Pride Electric, a Denver-based family owned and operated electrical contractor, only needs one full-time estimator.
Owner Sam Harrison said for the past 16 years, Pride Electric has used the same computerized estimating program to save both time and money.
“I would need to triple or quadruple my estimating staff if I didn't have a computerized package,” Harrison said. “I would need probably four full time estimators, which is 160 hours a week, and I have one.”
Pride Electric, which was founded in 1972, works on electrical and telecommunications projects in Colorado and 18 other states for clients such as grocery stories, telecommunications facilities and industrial processing plants. Harrison said the estimating software is a tremendous help to electrical contractors.
“You can do an estimate better, faster, more efficiently and with less opportunity for mathematical error with a software package,” Harrison said. “Where you used to have to extend horizontally and then vertically, that's all done by the computer spreadsheets. It's a great timesaver.”
Pride Electric uses a software program called BHS, which is flexible and easy to use, Harrison said.
“In this industry, we have roughly 500,000 parts,” Harrison said. “If I told you to give me the database number for ½ inch conduit, you couldn't find it. The system we use basically is designed to function the way we think. I don't need to know database numbers.”
Instead, all the parts are logically grouped so they are easy to find, he said.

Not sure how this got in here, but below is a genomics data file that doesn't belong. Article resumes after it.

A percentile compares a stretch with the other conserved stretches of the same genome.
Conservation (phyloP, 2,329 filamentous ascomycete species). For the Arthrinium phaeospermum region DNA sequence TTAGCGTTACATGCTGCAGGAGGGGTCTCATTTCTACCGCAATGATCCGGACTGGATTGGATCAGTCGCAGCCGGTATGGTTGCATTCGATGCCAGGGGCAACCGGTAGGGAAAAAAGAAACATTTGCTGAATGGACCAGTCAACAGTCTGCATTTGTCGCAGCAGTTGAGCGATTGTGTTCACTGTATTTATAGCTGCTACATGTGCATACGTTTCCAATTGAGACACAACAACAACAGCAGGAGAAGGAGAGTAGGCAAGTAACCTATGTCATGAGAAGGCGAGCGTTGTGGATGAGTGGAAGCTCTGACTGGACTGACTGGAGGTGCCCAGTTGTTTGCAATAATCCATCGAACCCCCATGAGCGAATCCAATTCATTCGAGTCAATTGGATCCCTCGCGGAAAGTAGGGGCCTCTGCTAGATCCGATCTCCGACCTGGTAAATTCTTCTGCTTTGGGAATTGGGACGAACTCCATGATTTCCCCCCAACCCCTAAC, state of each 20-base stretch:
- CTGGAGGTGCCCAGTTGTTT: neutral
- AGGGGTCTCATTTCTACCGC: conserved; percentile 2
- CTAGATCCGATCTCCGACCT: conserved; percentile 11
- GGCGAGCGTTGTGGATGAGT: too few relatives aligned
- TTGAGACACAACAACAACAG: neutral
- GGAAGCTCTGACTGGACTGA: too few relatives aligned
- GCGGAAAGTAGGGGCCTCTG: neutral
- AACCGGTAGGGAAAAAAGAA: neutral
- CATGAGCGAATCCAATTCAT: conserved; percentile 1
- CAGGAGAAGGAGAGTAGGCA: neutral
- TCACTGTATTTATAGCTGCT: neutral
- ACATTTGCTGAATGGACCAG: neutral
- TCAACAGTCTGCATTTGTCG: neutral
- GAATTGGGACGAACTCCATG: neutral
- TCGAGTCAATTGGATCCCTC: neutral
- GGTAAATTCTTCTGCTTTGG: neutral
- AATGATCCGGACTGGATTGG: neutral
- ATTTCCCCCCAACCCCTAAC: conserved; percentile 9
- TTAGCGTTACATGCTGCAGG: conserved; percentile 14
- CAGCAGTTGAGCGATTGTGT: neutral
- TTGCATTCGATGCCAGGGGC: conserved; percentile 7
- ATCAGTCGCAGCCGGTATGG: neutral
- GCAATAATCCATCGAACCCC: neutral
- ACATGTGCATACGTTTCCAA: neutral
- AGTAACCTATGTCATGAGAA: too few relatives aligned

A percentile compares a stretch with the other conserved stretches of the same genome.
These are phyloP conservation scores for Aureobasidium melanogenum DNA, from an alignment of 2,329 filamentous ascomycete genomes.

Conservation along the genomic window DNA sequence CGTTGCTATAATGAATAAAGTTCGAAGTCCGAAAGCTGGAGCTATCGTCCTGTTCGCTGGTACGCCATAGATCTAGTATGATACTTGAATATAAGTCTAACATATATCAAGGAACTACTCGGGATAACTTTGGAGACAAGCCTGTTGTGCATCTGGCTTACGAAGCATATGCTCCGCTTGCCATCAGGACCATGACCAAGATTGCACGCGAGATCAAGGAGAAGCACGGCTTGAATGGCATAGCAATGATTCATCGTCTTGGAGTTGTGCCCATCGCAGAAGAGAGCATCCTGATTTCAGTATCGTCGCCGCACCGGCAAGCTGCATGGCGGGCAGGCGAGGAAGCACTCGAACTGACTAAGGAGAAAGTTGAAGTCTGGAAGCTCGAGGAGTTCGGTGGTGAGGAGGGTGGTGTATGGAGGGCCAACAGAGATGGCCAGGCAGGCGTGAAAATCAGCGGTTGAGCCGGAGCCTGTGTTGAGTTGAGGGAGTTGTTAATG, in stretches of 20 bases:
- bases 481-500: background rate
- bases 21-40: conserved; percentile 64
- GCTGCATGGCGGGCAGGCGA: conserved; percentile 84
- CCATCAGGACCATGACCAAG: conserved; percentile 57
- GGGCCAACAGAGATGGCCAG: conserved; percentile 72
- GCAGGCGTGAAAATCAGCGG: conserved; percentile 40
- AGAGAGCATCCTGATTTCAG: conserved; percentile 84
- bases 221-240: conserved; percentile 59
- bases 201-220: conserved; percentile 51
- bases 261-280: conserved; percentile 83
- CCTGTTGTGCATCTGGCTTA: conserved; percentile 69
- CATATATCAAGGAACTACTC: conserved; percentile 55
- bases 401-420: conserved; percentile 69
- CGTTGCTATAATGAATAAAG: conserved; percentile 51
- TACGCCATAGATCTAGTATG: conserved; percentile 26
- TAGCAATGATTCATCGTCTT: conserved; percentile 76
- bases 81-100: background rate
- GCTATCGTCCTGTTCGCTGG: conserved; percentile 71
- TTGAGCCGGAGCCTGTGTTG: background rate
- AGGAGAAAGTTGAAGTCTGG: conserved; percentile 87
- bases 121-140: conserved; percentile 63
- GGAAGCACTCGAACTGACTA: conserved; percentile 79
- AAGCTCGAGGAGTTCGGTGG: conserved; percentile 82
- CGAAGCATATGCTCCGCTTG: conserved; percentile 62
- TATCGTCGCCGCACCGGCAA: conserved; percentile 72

“If you're putting in pipe, you're going to need wire,” Harrison said. “It strings through the parts and pieces that we normally use so we can enter them very rapidly.”
Larry Mullins, vice president of education and industry relations for IEC, said about 75% of its 3,600-member companies use computerized estimating programs.
“Estimating software programs have really revolutionized the way our contractors are doing business,” Mullins said. “The best thing about it is it is helping them reduce their costs and increase their profitability. It's really allowing them to do more business, provide better service to their members, and in essence, grow in the industry by hiring more people.”
The programs have given contractors a minimum time savings of 45% to 55%, Mullins said.
“They now have all this information just right at their fingertips,” Mullins said. “It's absolutely incredible.”
Estimating programs help contractors come up with a starting point for a project, said Larry Fletcher, executive vice president of Denver-based GoControls, which recently became SupplyWave.
“Most contractors use their estimating systems to quickly and efficiently establish a baseline price for a project,” Fletcher said. “It may not be exactly the material takeoff or the hour takeoff, but it's a good estimation of the cost of the job.”
The construction industry had to spend a week to create a bid before the launch of computerized estimating programs, said Fletcher of GoControls.